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On Ungrateful Relatives

Carolyn Woodruff
Dear Carolyn,

I am an aunt with two adult nephews and one adult niece.  I have no children of my own.  I have been very faithful, I feel, to lavishing these ingrates with gifts and attention on holidays, at weddings, birthdays, baby showers and generally.  There is never a thank-you note from them, much less a gift (not even a small one).  They virtually ignore me unless they are getting something from me.  I am very careful to thank them for every little thing they do for me, but when I thank them, I get the rude comment of “no problem.”  Where did the manners go for “thank you” and “you’re welcome?”  Thanksgiving and Christmas are particularly hard when they are most of my “blood” family.  I am considering simply washing my hands of these unappreciative relatives as I feel that would make me feel the best.  Any advice?

– Tired of the Unthankful

Dear Tired of the Unthankful,

There are two aspects to your problem: (1) differences in generations and how they use language to express themselves; and (2) practical solutions that might make you feel better about your particular situation.

First, the generational issues are apparent from your facts.  My guess from your facts as you presented them is that you are a Baby Boomer (born between 1946 and 1964).  Further, my guess is that your niece and nephews are Millennials (birth years from the early 1980s to early 2000s).  Millennials and Baby Boomers do not usually agree on how to express thankfulness.  Millennials will respond to a “thank you” with “no problem.”  A Millennial would use “you’re welcome” in a sarcastic tone to point out that a person for whom they did a favor did not thank them.  Believe me, the Millennials want to be thanked for any favor they perform.  Other “minimizing” words used by Millennials in response to “thank you” might be “no worries.”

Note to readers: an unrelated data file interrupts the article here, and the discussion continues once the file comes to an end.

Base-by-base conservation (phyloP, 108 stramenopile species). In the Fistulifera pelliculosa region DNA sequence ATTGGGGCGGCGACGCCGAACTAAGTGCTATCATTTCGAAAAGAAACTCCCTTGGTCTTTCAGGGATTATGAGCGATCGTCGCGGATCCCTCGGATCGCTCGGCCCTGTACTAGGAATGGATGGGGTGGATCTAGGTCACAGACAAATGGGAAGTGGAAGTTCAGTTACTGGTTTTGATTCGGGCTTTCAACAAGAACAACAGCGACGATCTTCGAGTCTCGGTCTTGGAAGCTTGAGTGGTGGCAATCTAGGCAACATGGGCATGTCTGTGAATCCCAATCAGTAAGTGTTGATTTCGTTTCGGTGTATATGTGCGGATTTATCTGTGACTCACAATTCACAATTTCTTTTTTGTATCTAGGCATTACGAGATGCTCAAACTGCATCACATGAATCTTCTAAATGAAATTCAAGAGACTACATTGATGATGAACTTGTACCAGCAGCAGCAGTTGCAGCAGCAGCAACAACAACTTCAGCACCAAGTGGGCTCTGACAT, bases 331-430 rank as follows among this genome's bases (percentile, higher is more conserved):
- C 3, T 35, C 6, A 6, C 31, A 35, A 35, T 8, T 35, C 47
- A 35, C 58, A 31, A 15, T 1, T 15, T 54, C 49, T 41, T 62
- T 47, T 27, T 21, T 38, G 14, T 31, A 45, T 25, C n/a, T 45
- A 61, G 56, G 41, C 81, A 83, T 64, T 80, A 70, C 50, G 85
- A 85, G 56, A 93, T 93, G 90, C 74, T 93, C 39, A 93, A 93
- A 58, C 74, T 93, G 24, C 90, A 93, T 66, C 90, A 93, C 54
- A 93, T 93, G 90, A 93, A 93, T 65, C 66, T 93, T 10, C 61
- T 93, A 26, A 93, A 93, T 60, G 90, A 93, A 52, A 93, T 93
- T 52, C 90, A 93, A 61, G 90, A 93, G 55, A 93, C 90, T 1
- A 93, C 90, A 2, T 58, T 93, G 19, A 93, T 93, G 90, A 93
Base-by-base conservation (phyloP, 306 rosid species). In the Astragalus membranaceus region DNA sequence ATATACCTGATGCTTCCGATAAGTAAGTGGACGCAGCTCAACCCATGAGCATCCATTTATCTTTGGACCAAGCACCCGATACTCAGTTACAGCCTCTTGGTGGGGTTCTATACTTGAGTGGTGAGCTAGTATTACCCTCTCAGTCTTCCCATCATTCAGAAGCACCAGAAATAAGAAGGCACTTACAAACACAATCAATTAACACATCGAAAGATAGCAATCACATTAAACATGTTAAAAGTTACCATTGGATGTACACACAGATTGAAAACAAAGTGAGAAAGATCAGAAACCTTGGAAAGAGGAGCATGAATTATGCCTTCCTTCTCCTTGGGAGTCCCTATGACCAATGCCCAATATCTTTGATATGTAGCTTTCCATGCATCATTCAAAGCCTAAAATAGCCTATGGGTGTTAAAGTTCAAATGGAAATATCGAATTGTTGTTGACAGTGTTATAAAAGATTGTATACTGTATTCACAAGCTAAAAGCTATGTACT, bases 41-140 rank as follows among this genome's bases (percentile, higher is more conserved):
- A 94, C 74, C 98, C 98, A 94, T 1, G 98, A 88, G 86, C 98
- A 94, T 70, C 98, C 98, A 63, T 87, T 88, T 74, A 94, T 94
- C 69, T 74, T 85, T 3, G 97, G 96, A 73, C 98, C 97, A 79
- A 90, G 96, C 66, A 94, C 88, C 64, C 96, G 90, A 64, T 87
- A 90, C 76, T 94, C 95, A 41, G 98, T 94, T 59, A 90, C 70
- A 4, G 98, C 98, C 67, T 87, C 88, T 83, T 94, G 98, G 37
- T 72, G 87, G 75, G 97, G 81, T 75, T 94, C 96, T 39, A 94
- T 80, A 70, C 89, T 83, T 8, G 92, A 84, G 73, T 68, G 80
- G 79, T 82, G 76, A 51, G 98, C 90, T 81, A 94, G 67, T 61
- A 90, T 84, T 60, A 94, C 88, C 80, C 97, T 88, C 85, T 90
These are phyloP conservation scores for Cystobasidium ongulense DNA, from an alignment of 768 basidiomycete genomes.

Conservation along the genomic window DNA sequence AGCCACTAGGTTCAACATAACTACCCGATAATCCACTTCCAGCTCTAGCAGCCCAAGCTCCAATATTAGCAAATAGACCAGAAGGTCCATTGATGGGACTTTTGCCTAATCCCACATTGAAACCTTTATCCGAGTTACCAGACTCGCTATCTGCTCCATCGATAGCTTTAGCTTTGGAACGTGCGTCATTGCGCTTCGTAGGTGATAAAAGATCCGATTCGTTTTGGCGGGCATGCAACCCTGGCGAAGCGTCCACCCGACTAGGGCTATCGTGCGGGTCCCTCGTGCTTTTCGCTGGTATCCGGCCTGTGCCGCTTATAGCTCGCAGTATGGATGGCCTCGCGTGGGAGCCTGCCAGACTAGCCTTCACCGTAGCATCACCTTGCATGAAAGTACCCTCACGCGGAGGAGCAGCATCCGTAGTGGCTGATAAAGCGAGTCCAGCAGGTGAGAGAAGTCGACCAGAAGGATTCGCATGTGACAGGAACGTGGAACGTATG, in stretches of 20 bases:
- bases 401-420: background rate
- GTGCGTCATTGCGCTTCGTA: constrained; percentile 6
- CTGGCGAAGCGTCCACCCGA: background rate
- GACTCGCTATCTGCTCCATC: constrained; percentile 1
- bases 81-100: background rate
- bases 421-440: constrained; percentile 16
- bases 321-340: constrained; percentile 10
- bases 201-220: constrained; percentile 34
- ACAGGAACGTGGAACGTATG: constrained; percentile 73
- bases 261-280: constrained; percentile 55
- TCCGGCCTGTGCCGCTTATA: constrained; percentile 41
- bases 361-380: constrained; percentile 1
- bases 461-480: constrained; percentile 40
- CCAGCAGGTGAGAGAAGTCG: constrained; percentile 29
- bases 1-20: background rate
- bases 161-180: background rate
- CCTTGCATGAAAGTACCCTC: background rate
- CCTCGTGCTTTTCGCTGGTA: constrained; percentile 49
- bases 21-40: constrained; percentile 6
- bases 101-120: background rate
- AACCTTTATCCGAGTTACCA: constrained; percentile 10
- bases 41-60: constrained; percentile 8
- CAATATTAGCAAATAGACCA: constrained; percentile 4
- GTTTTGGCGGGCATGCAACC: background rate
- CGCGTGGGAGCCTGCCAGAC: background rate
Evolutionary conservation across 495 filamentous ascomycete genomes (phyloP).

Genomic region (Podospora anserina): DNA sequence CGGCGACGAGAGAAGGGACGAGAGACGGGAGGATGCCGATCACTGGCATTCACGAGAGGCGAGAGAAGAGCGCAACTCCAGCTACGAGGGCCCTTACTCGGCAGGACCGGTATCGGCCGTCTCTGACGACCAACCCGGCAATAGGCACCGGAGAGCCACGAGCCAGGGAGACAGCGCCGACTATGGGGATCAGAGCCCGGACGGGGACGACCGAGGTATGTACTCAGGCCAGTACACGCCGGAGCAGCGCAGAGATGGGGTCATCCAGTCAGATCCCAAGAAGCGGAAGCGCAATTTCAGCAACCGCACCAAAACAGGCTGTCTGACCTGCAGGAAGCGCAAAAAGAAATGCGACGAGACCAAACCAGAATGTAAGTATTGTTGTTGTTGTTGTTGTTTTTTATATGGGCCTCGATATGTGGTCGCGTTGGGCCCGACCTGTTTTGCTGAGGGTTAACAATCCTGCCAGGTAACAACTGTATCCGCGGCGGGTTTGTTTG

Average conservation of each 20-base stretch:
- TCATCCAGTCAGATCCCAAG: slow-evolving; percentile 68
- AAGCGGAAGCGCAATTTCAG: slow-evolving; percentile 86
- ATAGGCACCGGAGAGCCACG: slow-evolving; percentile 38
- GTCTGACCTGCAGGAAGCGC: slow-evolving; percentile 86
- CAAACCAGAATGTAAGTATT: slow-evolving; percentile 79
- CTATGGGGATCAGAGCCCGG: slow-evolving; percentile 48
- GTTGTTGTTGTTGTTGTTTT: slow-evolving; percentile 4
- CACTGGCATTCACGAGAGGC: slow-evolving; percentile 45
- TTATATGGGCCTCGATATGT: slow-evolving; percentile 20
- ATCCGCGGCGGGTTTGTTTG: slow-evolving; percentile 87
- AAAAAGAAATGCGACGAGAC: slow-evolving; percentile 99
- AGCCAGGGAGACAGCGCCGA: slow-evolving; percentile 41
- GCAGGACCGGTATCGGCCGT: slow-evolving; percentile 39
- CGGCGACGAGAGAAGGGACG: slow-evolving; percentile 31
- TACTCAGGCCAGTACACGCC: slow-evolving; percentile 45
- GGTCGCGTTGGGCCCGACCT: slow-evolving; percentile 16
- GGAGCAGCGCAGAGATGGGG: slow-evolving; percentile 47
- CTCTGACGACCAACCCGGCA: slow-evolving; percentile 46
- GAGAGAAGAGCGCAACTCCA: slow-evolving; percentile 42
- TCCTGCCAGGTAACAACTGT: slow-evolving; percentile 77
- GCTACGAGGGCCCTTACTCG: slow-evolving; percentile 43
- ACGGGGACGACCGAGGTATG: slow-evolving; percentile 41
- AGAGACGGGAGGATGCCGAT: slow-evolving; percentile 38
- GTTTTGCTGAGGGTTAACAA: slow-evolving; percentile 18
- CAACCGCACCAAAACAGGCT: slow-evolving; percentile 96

But, why are these Millennials not thanking you for your generous gifts? Society is changing a bit perceived etiquette rules.  In a Vanity Fair poll, only 23 percent of those surveyed considered thank you notes important.  Keep in mind Millennials think breaking up with a significant other can be done with a text message.

Millennial Lizzie Post, the great-great-granddaughter of Emily Post is now a co-author of Emily Post’s Etiquette (18th Edition).  Thank you notes are still “Post” etiquette if a gift is opened outside the presence of the giver, according to Lizzie.  I suggest your next gift to your niece and nephew be a copy of Emily Post’s Etiquette bookmarked to the thank you note section.  Include in the gift, a box of thank you notes, also.  Make this the final gift until you get a handwritten note of appreciation for this gift.

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This blog is a revised excerpt from Ask Carolyn 2, available on kindle. 

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